At this extraordinary moment, the Hughes Researchers could not have known the myriad uses the laser would come to be employed. A new exhibit at the University Libraries Main Library, “50 Years of Laser Innovation,” explores the beginnings of the laser, it’s many uses today and takes a peek at the future of the laser.

The exhibit opens with a laser demostration by Dale Stille and graduate students in Physics and Astronomy department in the North Exhibition Hall of the Main Library.

Thursday, March 25
7 p.m.
North Exhibition Hall, Main Library

For questions, contact Science Librarian Kari Kozak at 335-3024.


What is the future of the print book? Mar 10 at 4 p.m.

What is the future of the print book in a context of its digital delivery? Wide redefinition is in progress in fields as diverse as neurology of reading, digital preservation, e-book marketing, and technology of print on demand.

Book Studies Forum
Wednesday, March 10 at 4-5:30 p.m.
Main Library Second Floor Conference Room (2032)

Discussion extends from standards and certification of print originals to blog rants on the death of the book, electronic format competitions and favorite reading devices. Over arching this dynamic is the canonic role of the physical book and its imprint on the future of cultural transmission.

A short introduction will be offered by Gary Frost which will include an outline of a proposed fall seminar on the future of the print book. Forum participants will be invited to survey issues and experience reading devices.


“Comrades in the Labor Room,” Women’s History Month Lecture

In celebration of Women’s History Month, the University’s Council on the Status of Women, History of Medicine Society and Iowa Women’s Archives will sponsor a reception and a public lecture by University of Iowa History Professor Paula Michaels.

Wednesday, March 10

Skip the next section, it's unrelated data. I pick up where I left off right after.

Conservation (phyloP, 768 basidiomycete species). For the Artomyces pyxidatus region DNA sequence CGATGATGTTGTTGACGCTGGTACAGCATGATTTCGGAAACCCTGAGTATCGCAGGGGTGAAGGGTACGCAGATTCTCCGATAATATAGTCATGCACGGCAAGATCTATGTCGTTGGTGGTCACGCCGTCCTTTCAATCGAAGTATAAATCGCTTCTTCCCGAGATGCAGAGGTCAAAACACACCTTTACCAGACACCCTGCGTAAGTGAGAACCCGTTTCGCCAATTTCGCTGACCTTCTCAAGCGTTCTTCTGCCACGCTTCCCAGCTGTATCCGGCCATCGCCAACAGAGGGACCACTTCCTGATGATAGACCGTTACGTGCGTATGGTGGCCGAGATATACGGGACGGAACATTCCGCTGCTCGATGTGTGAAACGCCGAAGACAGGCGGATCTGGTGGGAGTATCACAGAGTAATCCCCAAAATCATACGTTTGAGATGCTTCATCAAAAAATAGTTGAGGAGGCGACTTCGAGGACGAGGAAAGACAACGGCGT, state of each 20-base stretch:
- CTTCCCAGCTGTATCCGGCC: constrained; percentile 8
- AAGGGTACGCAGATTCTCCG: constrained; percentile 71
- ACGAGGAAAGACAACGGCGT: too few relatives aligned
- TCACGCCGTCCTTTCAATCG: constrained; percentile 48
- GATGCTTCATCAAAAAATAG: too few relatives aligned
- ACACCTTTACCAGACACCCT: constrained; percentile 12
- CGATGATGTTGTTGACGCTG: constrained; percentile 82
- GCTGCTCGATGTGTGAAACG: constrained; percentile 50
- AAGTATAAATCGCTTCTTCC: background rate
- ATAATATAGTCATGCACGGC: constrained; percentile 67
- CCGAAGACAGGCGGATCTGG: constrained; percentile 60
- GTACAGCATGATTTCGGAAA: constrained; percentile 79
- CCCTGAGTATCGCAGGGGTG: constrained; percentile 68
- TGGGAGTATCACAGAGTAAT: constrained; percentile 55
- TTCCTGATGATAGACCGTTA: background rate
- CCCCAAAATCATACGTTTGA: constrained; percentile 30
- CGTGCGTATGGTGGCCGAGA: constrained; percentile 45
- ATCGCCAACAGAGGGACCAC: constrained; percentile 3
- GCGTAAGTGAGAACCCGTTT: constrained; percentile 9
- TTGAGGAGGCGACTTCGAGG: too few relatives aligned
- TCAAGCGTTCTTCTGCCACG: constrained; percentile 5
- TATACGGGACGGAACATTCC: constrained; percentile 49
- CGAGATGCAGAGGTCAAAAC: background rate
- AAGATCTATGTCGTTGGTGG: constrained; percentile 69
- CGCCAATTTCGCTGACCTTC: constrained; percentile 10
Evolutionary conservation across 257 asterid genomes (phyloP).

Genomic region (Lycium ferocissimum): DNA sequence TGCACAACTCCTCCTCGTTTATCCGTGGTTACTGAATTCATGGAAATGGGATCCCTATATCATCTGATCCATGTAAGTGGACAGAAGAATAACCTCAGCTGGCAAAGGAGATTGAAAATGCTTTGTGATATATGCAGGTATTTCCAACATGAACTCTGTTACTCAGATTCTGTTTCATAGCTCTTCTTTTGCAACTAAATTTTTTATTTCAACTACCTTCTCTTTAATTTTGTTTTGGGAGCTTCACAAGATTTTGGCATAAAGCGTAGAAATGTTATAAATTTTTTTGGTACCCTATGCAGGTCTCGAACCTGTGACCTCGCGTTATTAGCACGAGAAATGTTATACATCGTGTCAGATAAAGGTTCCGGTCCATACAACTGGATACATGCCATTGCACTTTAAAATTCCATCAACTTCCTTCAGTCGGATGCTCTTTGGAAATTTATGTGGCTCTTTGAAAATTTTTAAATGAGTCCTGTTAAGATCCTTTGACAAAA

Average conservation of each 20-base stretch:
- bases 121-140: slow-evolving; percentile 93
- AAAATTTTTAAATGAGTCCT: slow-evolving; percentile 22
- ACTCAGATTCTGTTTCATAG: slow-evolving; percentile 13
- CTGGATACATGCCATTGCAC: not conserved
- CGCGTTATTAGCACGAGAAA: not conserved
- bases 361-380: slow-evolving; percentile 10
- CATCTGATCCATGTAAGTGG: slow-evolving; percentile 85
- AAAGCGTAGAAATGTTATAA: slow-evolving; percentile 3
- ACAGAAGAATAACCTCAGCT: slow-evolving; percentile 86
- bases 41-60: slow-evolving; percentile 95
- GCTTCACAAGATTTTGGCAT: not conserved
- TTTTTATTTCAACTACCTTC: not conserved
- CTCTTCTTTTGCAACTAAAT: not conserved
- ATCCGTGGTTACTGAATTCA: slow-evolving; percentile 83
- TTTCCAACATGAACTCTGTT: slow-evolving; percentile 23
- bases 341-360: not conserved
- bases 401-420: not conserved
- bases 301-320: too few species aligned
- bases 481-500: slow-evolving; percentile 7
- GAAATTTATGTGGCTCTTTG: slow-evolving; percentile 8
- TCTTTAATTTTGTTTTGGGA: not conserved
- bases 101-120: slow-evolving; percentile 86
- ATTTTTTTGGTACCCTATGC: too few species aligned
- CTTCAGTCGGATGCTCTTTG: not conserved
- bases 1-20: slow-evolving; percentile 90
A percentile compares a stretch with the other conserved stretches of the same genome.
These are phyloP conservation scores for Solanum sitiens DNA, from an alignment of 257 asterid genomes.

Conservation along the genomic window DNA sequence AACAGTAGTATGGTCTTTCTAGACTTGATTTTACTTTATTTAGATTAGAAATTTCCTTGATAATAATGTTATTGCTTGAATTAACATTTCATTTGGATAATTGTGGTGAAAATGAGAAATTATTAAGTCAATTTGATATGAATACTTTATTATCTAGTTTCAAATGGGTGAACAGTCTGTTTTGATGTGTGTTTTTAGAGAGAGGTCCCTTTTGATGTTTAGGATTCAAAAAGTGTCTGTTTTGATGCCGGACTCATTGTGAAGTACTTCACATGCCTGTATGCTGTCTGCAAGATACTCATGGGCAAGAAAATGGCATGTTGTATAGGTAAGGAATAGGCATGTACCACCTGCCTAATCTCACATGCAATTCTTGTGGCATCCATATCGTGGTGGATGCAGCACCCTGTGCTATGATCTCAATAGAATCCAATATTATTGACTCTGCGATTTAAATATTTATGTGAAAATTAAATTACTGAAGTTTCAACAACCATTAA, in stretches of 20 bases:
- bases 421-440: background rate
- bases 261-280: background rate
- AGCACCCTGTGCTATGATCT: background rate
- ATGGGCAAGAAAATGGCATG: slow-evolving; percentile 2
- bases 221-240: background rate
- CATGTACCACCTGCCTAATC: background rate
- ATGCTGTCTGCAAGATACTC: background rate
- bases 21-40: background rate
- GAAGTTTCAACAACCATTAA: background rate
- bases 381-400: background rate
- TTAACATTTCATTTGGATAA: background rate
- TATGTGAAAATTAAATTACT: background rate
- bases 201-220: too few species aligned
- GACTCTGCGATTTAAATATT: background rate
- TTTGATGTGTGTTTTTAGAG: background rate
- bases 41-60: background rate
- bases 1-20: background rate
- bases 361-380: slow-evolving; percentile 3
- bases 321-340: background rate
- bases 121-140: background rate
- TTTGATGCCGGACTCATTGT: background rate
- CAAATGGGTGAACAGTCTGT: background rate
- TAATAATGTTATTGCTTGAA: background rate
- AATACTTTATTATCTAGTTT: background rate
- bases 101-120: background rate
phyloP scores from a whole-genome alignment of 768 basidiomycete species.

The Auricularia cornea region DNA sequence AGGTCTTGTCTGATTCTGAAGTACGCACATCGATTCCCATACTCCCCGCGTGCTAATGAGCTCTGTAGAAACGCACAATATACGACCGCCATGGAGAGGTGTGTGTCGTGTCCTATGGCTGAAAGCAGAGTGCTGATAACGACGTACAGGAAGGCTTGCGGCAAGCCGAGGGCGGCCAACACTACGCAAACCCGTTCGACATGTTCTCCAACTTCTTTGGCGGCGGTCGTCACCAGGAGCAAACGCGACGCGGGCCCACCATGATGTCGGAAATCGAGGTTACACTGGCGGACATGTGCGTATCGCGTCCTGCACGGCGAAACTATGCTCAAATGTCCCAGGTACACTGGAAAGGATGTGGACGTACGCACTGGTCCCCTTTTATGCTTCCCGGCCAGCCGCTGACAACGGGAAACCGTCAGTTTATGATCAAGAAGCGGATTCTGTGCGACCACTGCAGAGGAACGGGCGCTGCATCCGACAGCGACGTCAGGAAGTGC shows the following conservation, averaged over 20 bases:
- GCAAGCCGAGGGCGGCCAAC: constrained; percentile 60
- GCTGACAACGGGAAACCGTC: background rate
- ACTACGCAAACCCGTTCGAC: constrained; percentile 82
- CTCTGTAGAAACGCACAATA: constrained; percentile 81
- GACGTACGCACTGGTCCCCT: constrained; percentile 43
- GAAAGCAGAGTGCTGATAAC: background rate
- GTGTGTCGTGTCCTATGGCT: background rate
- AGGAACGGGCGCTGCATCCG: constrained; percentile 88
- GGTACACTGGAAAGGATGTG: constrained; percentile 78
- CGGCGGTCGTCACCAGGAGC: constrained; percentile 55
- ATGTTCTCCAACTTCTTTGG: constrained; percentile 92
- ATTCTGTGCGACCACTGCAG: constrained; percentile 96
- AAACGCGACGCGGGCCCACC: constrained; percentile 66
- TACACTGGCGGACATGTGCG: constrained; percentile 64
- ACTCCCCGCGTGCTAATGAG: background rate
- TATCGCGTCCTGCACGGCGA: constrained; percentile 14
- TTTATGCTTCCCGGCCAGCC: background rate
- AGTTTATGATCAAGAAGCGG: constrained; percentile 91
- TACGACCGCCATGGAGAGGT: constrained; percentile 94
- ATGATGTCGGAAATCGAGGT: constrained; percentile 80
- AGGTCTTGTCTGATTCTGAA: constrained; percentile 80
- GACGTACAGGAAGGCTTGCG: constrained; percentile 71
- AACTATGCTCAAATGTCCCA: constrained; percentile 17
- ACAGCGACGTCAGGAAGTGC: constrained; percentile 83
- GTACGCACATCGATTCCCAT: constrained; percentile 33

4:30 – 6:30 p.m.
Iowa Women’s Archives on the third floor of the Main Library. 

The festivities will begin at 4:30 p.m. with a reception featuring light refreshments.  At 5:15 p.m., Theatre Arts graduate student Janet Schlapkohl will entertain with “There’s This Thing Called Lamaze,” a brief monologue and song about natural childbirth in the 1970s.  

At 5:30 p.m., Professor Michaels will begin her lecture, “Comrades in the Labor Room: The International Story of the Lamaze Method, 1950-1980,” which reveals the origins of the Lamaze method in the Soviet Union, its promotion by the French Communist Party, and the deliberate efforts to obscure these leftist ties that made Lamaze palatable to U.S. women during the Cold War era. 

Please join us for any or all of these activities.

For more information, contact Sharon Lake, Chair of Herstory Committee; Kären Mason, Iowa Women’s Archives, at 319-335-5068; or  Ed Holtum, History of Medicine Society, at 319-335-9154.


Defectives in the Land: Disability and American Immigration Policy, 1882-1924

The chief goal of early immigration law in the late-nineteenth-century United States was the exclusion of “defective” persons and races. Douglas C.  Baynton, PhD, Associate Professor, Department of History, University of Iowa will share his research on the topic of disability and immigration policy at the turn of the 20th century.

Tuesday, February 23, 2010
5:30-6:30 p.m.
Main Library, Second Floor Conference (rm 2032)

The advent of immigration law can be best understood in the context of the institutionalization of disabled people, sterilization of the “unfit,” euthanasia campaigns, sign language proscription, “unsightly beggar” laws, and a growing desire to keep disabled people out of sight. The larger context, in turn, was a cultural transformation in the understanding of history, time, and progress.

This program is sponsored by The University of Iowa History of Medicine Society. Light refreshments will be served. For more information contact Ed Holtum at 319-335-9154.